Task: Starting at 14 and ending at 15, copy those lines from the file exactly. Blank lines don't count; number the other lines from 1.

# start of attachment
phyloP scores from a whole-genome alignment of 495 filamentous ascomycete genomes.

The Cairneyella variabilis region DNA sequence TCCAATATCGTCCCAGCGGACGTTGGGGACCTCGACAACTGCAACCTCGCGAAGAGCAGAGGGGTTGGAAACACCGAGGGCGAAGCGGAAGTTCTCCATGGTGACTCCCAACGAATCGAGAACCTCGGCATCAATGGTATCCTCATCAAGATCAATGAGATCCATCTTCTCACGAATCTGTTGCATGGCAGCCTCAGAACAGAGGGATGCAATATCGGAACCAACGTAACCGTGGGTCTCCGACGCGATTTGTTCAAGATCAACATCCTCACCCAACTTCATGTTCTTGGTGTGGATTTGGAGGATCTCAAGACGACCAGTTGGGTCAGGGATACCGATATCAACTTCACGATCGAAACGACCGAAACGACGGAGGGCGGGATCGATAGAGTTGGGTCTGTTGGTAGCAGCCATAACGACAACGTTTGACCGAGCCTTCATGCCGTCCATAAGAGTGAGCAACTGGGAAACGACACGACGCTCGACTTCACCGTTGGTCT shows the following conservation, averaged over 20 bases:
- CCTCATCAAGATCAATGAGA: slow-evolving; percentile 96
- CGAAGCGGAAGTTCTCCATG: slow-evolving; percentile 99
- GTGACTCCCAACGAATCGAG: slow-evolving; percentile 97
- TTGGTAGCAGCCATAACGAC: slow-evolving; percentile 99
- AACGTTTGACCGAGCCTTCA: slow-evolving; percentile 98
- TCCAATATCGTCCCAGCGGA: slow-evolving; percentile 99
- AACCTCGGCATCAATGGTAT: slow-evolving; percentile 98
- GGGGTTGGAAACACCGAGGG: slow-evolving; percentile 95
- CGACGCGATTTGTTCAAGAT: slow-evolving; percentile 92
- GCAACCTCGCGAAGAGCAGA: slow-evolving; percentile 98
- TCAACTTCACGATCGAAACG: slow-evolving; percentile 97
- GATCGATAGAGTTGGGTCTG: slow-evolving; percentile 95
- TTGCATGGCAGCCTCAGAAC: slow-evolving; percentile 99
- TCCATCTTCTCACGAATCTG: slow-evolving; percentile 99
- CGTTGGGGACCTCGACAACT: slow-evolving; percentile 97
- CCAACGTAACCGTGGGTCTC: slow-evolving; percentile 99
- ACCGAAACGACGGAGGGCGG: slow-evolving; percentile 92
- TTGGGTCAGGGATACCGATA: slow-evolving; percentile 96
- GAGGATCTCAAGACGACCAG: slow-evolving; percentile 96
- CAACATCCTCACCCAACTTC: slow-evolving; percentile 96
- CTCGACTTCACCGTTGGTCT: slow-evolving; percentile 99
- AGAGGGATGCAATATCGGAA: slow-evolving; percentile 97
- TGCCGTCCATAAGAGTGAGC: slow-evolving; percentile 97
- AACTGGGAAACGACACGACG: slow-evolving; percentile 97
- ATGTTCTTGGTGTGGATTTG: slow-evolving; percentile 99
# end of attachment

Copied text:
- GATCGATAGAGTTGGGTCTG: slow-evolving; percentile 95
- TTGCATGGCAGCCTCAGAAC: slow-evolving; percentile 99